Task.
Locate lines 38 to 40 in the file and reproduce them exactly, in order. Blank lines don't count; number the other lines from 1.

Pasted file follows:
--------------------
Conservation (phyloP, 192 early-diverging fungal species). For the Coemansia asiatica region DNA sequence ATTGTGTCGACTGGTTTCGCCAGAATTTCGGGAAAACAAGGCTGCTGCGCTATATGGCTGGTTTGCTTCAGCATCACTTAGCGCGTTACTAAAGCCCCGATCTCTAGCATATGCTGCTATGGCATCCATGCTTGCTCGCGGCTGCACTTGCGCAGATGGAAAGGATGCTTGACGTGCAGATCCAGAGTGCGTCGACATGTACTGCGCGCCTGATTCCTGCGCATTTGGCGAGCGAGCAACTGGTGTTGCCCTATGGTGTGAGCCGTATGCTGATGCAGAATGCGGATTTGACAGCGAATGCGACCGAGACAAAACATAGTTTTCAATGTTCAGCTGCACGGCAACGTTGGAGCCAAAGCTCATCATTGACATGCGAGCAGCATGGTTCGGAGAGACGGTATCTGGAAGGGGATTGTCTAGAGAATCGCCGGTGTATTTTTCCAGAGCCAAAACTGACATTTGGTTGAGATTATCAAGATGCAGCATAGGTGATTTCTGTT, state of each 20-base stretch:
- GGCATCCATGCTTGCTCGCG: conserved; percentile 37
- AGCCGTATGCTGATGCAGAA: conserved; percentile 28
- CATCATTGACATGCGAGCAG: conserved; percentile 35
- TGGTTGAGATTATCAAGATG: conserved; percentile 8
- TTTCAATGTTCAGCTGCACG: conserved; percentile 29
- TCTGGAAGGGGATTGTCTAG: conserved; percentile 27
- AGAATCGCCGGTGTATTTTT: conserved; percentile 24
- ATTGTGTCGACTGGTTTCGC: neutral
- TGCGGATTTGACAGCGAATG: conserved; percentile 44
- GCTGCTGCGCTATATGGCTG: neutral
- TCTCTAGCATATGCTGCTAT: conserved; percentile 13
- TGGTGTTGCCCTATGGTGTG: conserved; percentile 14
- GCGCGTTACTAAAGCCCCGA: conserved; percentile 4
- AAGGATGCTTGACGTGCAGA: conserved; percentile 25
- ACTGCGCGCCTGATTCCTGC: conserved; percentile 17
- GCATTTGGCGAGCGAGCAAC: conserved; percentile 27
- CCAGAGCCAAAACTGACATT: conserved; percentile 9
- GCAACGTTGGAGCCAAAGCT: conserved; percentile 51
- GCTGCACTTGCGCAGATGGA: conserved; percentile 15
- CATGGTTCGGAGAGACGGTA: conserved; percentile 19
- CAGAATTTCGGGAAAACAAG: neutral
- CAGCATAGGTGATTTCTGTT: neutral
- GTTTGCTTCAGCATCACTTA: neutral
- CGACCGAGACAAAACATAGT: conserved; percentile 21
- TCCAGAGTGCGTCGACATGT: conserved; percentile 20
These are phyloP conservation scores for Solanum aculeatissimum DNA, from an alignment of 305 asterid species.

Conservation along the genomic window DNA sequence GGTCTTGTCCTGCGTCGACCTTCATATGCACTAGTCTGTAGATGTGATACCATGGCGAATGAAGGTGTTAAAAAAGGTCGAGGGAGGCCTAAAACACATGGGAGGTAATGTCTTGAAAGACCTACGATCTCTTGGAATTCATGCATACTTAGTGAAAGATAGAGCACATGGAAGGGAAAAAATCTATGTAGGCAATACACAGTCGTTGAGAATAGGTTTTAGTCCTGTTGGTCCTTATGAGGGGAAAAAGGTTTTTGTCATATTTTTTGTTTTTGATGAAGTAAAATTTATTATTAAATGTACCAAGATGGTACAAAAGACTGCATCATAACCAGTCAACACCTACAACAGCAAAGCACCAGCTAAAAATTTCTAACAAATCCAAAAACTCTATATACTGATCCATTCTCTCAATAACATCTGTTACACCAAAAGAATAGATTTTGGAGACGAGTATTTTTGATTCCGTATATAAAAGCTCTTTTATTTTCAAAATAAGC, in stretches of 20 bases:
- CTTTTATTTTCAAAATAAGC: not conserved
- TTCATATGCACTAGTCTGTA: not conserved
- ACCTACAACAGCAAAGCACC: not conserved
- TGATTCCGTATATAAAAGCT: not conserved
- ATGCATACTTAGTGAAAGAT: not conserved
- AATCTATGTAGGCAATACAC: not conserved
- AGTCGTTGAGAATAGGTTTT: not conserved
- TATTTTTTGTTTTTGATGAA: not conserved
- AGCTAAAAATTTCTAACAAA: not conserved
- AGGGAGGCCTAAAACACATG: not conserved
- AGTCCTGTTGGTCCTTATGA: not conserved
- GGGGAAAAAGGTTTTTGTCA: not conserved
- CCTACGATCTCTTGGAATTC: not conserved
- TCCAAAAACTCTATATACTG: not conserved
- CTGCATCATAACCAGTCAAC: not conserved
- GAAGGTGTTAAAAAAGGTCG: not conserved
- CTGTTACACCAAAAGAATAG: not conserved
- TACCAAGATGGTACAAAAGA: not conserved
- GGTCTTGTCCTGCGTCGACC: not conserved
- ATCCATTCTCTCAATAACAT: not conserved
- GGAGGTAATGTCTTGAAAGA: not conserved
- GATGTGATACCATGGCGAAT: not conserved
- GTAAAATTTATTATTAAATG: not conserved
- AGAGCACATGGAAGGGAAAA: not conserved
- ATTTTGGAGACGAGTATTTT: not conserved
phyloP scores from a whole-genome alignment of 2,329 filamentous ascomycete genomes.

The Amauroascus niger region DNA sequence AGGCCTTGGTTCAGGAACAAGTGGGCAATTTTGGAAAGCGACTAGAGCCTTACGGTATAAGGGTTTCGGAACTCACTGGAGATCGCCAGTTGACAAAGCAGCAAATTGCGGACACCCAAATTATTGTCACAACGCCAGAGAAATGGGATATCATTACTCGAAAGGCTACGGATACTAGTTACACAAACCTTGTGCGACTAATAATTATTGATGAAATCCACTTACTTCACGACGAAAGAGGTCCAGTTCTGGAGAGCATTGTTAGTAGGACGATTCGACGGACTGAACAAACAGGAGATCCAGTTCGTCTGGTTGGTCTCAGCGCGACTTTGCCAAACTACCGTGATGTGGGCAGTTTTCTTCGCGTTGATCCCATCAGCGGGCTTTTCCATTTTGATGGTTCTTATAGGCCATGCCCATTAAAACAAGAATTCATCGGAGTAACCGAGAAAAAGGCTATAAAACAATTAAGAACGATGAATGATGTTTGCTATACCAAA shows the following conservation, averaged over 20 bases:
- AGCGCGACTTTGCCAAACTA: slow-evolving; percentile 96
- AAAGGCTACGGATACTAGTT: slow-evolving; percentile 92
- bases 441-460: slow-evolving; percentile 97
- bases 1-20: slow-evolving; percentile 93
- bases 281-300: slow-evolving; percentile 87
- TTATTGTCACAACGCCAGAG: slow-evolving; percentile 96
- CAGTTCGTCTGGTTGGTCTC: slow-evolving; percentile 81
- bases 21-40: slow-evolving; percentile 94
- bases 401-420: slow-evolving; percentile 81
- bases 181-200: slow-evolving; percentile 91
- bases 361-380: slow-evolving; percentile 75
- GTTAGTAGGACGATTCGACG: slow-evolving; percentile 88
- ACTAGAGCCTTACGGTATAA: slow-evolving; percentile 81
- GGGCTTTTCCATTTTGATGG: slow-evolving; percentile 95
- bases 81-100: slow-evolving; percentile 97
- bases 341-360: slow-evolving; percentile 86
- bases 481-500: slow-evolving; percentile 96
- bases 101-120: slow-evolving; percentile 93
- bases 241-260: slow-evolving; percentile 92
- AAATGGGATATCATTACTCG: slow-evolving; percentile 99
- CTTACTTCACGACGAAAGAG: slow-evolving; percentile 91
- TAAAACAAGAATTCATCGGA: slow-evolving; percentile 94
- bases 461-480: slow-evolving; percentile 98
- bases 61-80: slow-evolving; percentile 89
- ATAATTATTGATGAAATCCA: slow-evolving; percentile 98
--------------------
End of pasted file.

- AGGGAGGCCTAAAACACATG: not conserved
- AGTCCTGTTGGTCCTTATGA: not conserved
- GGGGAAAAAGGTTTTTGTCA: not conserved